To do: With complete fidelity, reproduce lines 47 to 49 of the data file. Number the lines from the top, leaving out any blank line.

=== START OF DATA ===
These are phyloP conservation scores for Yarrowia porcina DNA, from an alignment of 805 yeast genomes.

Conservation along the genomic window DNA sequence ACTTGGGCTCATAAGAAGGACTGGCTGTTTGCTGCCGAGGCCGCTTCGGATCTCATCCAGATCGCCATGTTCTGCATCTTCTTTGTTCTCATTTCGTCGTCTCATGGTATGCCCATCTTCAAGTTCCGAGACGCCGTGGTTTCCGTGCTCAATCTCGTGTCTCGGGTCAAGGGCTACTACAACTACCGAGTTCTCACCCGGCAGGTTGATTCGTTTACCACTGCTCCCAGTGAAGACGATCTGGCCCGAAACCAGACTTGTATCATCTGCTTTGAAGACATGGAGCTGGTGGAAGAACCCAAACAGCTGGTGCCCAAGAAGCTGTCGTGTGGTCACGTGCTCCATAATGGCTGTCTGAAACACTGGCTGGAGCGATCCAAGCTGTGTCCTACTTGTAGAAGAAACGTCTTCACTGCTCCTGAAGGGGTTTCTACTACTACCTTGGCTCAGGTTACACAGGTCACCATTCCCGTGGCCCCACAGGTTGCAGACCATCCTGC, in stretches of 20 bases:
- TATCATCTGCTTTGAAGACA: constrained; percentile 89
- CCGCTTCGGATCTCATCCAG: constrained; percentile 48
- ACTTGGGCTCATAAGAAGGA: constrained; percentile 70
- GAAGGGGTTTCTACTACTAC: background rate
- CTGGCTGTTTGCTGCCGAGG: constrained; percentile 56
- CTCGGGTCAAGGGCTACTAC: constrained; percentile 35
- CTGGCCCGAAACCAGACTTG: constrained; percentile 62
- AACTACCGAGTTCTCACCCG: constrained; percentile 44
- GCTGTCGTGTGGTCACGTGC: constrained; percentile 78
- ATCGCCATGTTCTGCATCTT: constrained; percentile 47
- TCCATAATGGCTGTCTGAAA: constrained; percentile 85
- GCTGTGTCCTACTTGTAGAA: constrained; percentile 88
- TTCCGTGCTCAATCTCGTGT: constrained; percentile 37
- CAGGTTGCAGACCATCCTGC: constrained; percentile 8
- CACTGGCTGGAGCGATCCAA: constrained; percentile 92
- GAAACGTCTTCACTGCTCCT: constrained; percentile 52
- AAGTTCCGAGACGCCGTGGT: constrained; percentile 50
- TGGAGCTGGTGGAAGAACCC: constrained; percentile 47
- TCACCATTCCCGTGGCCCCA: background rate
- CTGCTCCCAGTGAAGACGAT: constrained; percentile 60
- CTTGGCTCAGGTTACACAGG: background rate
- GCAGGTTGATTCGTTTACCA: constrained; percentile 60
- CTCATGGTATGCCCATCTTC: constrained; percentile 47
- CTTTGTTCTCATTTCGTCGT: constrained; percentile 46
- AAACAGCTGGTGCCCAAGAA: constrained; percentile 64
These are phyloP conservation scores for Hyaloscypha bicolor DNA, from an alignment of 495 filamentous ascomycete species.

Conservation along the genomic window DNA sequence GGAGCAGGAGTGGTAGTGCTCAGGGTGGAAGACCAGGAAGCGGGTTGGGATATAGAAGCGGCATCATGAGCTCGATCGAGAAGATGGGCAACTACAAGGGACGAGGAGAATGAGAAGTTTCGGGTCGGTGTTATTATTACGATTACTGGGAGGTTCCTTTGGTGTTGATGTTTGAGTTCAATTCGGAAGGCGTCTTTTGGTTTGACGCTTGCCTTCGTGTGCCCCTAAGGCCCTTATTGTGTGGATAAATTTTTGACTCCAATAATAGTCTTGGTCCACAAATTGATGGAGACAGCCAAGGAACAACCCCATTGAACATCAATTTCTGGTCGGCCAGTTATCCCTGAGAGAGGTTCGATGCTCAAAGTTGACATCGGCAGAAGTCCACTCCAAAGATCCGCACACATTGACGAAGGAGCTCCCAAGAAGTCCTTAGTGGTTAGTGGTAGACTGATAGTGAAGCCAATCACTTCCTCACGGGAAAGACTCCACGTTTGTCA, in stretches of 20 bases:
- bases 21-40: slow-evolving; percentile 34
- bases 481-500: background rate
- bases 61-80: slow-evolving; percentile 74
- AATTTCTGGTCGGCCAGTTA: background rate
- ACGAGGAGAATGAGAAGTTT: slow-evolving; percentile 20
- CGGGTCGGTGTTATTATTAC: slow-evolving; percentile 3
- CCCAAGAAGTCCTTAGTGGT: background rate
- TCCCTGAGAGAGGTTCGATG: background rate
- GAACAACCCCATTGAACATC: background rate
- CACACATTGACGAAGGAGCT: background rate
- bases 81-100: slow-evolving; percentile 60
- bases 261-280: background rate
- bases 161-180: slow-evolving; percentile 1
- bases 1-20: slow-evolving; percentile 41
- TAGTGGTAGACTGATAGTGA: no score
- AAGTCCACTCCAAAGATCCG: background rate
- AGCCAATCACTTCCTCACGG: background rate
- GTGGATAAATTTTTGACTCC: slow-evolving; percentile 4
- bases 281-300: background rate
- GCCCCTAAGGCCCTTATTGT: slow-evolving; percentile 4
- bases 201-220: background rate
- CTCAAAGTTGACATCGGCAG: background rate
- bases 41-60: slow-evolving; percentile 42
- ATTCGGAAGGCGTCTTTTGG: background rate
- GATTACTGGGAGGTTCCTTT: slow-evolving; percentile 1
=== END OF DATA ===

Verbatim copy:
- GTGGATAAATTTTTGACTCC: slow-evolving; percentile 4
- bases 281-300: background rate
- GCCCCTAAGGCCCTTATTGT: slow-evolving; percentile 4